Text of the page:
Strain Counterstrain for the Nervous System

Published by Synergy Healthcare on

therapist's hand placed on man's right shoulder

Strain Counterstrain is a revolutionary technique developed by Dr. Lawrence Jones DO, that uses the connective fascia tissue and an understanding of tender points to relieve pain and increase range of motion. This technique can be used to treat dysfunction in any soft tissue, including the nervous system. The nervous system is essential in maintaining homeostasis because it regulates pain perception and sensory perception in the body, as well as movement, digestion, blood flow, thinking, emotions, and perception of where the body is in space. By decompressing a given tender point a therapist maintains a patient in a pain-free position for 30-45 seconds. This opens the valves of the veins and lymph vessels surrounding the nerves in the area, reducing swelling around the nerves. Brain Tuckey (PT, OCS, JSCCI) pioneered the use of fascial counterstrain for the nervous system based on the theory that if counterstrain worked on other types of fascia, it would also work on the fascia surrounding nerves.

Tuckey found Strain Counterstrain to be effective in treating problems of the nervous system including carpal tunnel syndrome, chronic headaches, chronic regional pain syndrome (CRPS) and even idiopathic (unknown cause) peripheral neuropathy, as well as in pinched nerves and the relief of the feeling of numbness. The reason for this interconnectivity between tender points and the deep fascia is based in what Tuckey describes as a protective cocoon that can sense and respond to strain applied to fragile internal structures such as organs, nerves, and blood and lymph vessels. Stress on the fascia surrounding these structures can “call in” a protective response from the muscle system to avoid damage. This level of connectivity may not rise to the level of consciousness, instead manifesting in involuntary muscle spasms or contractions. Even more subtly, an inflamed nerve can change a joint’s resting position by increasing the tone of skeletal or smooth muscle or creating weakness through pain inhibition, neural compression, or skeletal muscle reciprocal inhibition.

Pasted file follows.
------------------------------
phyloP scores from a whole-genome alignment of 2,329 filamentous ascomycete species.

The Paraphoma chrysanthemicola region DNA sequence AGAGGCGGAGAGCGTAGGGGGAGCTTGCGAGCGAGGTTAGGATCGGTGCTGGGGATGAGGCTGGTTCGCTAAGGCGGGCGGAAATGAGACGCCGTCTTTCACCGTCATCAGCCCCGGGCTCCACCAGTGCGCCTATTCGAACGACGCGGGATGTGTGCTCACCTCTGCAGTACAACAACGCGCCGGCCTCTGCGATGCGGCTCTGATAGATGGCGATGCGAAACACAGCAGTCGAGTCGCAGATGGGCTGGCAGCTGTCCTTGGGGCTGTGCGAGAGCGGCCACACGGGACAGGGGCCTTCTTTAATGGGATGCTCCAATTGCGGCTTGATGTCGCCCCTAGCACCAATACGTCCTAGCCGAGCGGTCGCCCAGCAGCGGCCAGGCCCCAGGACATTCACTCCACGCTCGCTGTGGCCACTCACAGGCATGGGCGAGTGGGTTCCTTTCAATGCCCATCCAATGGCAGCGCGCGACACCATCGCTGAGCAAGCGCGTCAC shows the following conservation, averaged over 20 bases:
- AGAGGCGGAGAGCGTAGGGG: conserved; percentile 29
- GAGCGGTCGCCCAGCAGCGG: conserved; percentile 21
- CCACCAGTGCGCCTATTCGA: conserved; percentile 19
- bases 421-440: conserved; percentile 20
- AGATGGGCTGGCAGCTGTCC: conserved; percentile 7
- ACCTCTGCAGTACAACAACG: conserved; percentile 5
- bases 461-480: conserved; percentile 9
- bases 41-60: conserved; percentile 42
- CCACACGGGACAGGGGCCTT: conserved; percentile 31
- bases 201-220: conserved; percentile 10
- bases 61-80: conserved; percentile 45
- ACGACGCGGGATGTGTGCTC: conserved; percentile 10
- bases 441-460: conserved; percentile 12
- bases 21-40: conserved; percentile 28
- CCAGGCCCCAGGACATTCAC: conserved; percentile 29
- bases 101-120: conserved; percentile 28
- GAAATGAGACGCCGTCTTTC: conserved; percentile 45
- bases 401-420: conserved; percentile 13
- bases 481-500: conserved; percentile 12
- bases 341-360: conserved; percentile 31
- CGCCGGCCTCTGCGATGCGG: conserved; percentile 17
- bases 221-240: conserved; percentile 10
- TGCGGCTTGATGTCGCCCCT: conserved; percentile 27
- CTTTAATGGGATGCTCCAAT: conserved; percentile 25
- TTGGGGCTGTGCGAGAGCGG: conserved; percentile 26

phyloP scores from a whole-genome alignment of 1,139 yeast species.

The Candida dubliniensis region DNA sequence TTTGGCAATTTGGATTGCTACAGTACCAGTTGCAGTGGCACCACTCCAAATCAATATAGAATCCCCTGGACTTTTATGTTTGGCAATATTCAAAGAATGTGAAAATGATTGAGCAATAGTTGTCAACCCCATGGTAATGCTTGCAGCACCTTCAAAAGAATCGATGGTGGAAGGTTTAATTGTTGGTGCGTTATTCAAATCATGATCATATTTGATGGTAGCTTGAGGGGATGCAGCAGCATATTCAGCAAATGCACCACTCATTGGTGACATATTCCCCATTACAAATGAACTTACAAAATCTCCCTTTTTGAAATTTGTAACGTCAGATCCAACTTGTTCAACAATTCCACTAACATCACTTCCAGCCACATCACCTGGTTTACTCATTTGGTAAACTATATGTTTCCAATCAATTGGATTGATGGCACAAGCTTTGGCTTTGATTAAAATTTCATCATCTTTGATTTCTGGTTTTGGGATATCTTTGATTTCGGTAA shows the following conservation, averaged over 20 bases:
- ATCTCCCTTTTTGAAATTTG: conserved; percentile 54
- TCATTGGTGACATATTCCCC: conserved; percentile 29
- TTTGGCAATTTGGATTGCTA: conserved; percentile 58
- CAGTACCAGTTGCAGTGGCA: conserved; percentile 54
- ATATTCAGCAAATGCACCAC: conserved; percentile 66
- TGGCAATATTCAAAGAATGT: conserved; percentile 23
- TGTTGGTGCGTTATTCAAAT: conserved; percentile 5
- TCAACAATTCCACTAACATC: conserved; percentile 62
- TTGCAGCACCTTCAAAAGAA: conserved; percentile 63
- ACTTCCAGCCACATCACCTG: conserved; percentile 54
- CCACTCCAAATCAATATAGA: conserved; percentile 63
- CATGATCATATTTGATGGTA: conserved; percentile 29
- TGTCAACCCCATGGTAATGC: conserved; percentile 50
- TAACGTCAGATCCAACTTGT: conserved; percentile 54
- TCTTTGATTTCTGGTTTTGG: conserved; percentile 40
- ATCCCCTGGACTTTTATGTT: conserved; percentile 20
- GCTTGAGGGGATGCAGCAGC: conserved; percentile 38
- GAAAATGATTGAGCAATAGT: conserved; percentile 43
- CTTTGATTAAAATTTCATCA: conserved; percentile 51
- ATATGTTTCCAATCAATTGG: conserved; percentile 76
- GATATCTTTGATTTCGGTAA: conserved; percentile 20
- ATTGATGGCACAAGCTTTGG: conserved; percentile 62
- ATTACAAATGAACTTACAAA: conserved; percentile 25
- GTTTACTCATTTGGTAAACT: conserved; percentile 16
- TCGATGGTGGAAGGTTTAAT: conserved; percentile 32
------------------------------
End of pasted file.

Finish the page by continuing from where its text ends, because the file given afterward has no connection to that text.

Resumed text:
When traditional strain techniques are used on tender points that are not responding, this new method of counterstrain resulted in an immediate response in which the surrounding tissue relaxed and a faint “therapeutic pulse” or vascular release could be felt in the surrounding tissue. Both strain and counterstrain techniques together are effective tools at limiting and managing chronic pain. The strain-counterstrain approach allows practitioners to identify and treat the true source of pain or disability. Ask your therapist how we can use this groundbreaking technique to help you and your loved ones.